Edited by Gregory Irwin, 15 December 2013 - 10:50 AM.

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#14 Reuel Gomez

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Posted 15 December 2013 - 10:52 AM

Are you kidding me Reuel??? You JUST want to make movies? Direct?? Let's get real. You are talking about the biggest mental and physical commitment that you will ever undertake! There are no free passes here. If you think that this is going to be easy, you are mistaking my friend. Film directors, by nature are some of the most prepared and intelligent people I have ever met. The successful ones anyway.

All I read from you are excuses. That's defeatist. Get off your rear end and start finding solutions to your problems. Get a tutor for biology. Make it happen!!! I'm honestly disgusted with your lack of faith in yourself. If you don't have faith in yourself, no one else will. And don't hide behind your ethnicity to make yet another excuse to why you can't be successful in ANYTHING you put your mind and efforts towards. Faith and commitment = success. Are you committed Reuel? If you are, you will find solutions to your challenges.

That was the most uplifting thing I've heard all day. Thank you. You're absolutely right.
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#15 Gregory Irwin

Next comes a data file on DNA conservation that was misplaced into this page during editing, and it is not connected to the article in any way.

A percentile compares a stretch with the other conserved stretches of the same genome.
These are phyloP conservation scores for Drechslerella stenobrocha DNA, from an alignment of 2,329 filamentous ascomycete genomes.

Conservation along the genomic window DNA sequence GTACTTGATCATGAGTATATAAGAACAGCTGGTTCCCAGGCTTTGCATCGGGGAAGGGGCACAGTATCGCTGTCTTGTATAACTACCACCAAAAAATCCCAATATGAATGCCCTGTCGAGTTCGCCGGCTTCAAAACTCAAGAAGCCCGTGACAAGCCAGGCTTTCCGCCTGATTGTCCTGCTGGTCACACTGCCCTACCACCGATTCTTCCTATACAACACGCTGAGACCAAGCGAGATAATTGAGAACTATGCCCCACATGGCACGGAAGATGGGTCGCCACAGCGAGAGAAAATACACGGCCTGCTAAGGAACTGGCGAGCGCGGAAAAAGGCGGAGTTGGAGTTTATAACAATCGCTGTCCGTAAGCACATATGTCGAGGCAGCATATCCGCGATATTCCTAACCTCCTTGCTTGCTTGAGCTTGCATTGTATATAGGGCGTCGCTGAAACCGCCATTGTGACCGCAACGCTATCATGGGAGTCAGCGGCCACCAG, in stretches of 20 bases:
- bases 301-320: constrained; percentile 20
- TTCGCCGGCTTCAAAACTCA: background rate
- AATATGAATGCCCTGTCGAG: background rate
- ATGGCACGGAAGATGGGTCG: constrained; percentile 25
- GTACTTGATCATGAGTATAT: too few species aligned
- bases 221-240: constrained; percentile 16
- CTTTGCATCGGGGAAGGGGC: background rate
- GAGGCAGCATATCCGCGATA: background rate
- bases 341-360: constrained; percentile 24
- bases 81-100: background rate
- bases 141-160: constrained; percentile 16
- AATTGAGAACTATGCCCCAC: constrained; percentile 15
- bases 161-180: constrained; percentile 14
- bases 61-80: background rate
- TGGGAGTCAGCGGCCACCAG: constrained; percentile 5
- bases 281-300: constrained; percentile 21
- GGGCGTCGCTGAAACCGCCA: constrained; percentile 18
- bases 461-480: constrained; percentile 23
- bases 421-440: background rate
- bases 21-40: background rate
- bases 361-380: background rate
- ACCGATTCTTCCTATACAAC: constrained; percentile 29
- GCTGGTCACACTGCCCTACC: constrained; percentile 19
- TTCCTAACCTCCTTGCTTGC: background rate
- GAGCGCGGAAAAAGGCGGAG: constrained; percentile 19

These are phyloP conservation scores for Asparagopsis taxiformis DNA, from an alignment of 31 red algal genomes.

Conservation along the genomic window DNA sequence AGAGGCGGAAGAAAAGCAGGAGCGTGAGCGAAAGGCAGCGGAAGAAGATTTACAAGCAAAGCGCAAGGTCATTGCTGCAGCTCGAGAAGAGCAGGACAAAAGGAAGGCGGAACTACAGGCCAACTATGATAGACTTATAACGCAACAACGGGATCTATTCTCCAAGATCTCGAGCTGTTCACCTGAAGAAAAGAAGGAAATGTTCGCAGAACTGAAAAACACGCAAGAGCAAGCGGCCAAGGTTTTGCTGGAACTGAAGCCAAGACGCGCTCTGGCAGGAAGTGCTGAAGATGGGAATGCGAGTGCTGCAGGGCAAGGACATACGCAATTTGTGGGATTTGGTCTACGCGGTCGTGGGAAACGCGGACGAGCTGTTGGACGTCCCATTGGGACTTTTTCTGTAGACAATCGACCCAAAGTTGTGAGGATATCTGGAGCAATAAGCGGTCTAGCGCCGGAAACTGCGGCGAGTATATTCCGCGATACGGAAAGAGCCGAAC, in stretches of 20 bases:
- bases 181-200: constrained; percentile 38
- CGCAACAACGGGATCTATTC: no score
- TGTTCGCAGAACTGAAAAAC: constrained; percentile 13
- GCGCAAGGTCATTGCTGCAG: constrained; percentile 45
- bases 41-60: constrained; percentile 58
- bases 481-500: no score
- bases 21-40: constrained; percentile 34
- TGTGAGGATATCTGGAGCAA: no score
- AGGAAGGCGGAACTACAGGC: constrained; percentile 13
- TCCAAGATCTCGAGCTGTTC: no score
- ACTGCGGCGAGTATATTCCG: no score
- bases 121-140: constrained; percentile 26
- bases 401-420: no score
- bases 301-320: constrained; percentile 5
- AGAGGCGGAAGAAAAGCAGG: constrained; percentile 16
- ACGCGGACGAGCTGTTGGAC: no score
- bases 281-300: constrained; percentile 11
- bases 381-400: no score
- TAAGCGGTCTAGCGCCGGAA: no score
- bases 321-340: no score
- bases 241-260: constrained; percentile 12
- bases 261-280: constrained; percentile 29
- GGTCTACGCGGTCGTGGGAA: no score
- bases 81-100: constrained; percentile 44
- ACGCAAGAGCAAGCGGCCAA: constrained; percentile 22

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Posted 15 December 2013 - 10:57 AM

That was the most uplifting thing I've heard all day. Thank you. You're absolutely right.


I'm glad to hear that. But from now on all I want to read from you is about your progress with all of the above. Nothing more. Best of luck to you Rueul. You can do this. Just believe.
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#16 Reuel Gomez

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Posted 15 December 2013 - 11:01 AM

I'm glad to hear that. But from now on all I want to read from you is about your progress with all of the above. Nothing more. Best of luck to you Rueul. You can do this. Just believe.

I didn't think I'd hear such motivating words from someone who's industry and doesn't even know me. I really do appreciate them and I WILL try harder. Not give up and get distracted and not focus because I'm using my plight as an excuse.